Effect of Directly Observed Antiretroviral Therapy Compared to Self-Administered Antiretroviral Therapy on Adherence and Virological Outcomes among HIV-Infected Prisoners: A Randomized Controlled Pilot Study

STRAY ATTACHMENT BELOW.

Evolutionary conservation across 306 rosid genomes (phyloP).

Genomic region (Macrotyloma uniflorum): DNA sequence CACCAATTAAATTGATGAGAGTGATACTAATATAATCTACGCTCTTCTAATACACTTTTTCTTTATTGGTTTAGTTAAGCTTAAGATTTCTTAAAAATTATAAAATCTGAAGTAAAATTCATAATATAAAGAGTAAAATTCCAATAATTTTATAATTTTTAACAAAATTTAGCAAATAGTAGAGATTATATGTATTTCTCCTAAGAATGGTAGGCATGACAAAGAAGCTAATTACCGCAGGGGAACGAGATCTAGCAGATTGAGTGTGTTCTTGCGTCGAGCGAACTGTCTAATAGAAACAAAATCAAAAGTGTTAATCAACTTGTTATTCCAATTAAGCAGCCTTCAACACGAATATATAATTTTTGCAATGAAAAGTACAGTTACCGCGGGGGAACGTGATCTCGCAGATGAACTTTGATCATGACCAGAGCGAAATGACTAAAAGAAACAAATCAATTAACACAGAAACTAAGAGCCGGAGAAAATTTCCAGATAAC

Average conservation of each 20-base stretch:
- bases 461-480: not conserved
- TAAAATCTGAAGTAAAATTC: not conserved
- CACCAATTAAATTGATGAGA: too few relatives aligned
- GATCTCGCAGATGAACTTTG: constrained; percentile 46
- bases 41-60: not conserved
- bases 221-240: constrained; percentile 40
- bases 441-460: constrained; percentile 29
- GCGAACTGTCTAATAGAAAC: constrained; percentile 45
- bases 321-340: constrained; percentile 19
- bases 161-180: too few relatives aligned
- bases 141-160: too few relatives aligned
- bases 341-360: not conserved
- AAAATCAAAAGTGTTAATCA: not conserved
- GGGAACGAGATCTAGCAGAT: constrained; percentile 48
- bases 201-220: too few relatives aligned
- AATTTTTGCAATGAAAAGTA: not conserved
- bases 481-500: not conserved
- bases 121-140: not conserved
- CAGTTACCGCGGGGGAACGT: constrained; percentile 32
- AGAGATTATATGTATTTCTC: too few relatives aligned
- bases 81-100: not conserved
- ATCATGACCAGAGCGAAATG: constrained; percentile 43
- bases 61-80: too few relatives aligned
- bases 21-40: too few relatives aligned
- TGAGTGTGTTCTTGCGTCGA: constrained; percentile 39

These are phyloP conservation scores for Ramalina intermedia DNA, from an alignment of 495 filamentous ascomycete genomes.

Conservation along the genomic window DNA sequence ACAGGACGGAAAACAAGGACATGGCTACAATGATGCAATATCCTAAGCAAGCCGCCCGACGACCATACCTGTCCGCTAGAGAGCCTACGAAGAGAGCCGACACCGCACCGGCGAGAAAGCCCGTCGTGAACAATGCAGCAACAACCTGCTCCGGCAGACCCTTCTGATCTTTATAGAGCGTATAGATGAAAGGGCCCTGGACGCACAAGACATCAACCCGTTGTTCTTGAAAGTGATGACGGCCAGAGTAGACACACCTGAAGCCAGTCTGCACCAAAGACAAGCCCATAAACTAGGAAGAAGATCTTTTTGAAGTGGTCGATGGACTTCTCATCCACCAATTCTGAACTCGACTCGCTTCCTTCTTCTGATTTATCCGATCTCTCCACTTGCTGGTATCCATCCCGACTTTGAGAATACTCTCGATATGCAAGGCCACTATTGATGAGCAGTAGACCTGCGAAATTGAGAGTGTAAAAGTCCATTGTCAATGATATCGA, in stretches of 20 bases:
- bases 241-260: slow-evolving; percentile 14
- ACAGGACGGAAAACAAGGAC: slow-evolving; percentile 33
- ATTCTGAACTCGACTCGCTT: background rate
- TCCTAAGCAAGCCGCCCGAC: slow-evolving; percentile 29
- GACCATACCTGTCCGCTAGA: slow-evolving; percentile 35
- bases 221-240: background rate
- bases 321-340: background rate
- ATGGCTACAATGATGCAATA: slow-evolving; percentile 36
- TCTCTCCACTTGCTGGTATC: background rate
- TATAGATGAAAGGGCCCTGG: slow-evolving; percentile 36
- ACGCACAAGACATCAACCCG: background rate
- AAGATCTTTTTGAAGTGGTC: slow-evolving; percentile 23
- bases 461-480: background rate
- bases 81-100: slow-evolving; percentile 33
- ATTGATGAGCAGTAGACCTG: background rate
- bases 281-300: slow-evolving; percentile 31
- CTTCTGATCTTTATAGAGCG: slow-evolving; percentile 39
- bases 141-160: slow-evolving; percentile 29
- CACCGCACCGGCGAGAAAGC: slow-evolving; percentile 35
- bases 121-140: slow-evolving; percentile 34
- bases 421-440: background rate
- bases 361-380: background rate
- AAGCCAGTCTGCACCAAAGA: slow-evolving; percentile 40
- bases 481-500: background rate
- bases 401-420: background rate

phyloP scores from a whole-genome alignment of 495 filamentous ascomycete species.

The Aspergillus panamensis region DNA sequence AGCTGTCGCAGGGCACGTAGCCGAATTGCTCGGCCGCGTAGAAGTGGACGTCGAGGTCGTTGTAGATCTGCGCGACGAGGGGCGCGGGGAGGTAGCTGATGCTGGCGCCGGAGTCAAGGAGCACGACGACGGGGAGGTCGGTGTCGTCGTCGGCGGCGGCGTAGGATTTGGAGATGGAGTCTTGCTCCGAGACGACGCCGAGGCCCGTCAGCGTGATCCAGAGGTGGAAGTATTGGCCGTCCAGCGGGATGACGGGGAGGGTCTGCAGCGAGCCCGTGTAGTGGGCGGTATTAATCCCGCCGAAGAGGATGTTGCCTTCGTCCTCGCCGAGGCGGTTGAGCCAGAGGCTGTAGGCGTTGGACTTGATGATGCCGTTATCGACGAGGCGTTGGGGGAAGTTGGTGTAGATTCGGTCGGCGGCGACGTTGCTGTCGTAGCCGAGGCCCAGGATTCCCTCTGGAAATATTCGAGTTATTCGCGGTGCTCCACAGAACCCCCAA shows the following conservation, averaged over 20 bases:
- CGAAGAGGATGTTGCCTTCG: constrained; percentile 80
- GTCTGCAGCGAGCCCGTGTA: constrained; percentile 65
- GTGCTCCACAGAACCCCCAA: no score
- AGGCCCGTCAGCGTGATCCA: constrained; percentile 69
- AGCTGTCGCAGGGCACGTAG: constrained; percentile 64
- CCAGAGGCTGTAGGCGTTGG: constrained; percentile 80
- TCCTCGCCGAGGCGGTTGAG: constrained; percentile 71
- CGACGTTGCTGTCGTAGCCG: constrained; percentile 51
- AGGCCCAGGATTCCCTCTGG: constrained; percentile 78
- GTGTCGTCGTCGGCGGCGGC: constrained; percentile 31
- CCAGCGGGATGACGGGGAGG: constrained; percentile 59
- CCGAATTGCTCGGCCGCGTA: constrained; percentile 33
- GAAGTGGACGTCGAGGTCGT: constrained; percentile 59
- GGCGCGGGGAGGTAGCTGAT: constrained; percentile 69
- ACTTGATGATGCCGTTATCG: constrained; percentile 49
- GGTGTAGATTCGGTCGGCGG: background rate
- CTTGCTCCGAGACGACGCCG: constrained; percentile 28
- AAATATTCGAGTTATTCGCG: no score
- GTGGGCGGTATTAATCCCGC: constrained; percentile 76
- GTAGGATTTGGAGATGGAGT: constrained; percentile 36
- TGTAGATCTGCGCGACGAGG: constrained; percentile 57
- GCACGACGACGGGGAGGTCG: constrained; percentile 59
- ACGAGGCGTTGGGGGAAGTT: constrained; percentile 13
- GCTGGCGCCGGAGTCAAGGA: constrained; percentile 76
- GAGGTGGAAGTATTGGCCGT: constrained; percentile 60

Directly observed therapy (DOT) for human immunodeficiency virus (HIV) infection is commonly used in correctional settings; however, the efficacy of DOT for treating HIV infection has not been determined. We prospectively assessed adherence to antiretroviral therapy regimens among 31 HIV-infected prison inmates who were receiving >or=1 antiretrovirals via DOT. Adherence was measured by self-report, pill count, electronic monitoring caps, and, for DOT only, medication administration records. Overall, median adherence was 90%, as measured by pill count; 86%, by electronic monitoring caps; and 100%, by self-report. Adherence, as measured by electronic monitoring caps, was >90% in 32% of the subjects. In 91% of cases, adherence, as measured by medication administration records, was greater than that recorded by electronic monitoring caps for the same medications administered by DOT. Objective methods of measurement revealed that adherence to antiretroviral regimens administered wholly or in part by DOT was <or=90% in more than one-half of the patients. Different methods used to measure adherence revealed significantly different levels of adherence. These findings suggest that use of DOT does not ensure adherence to antiretroviral therapy.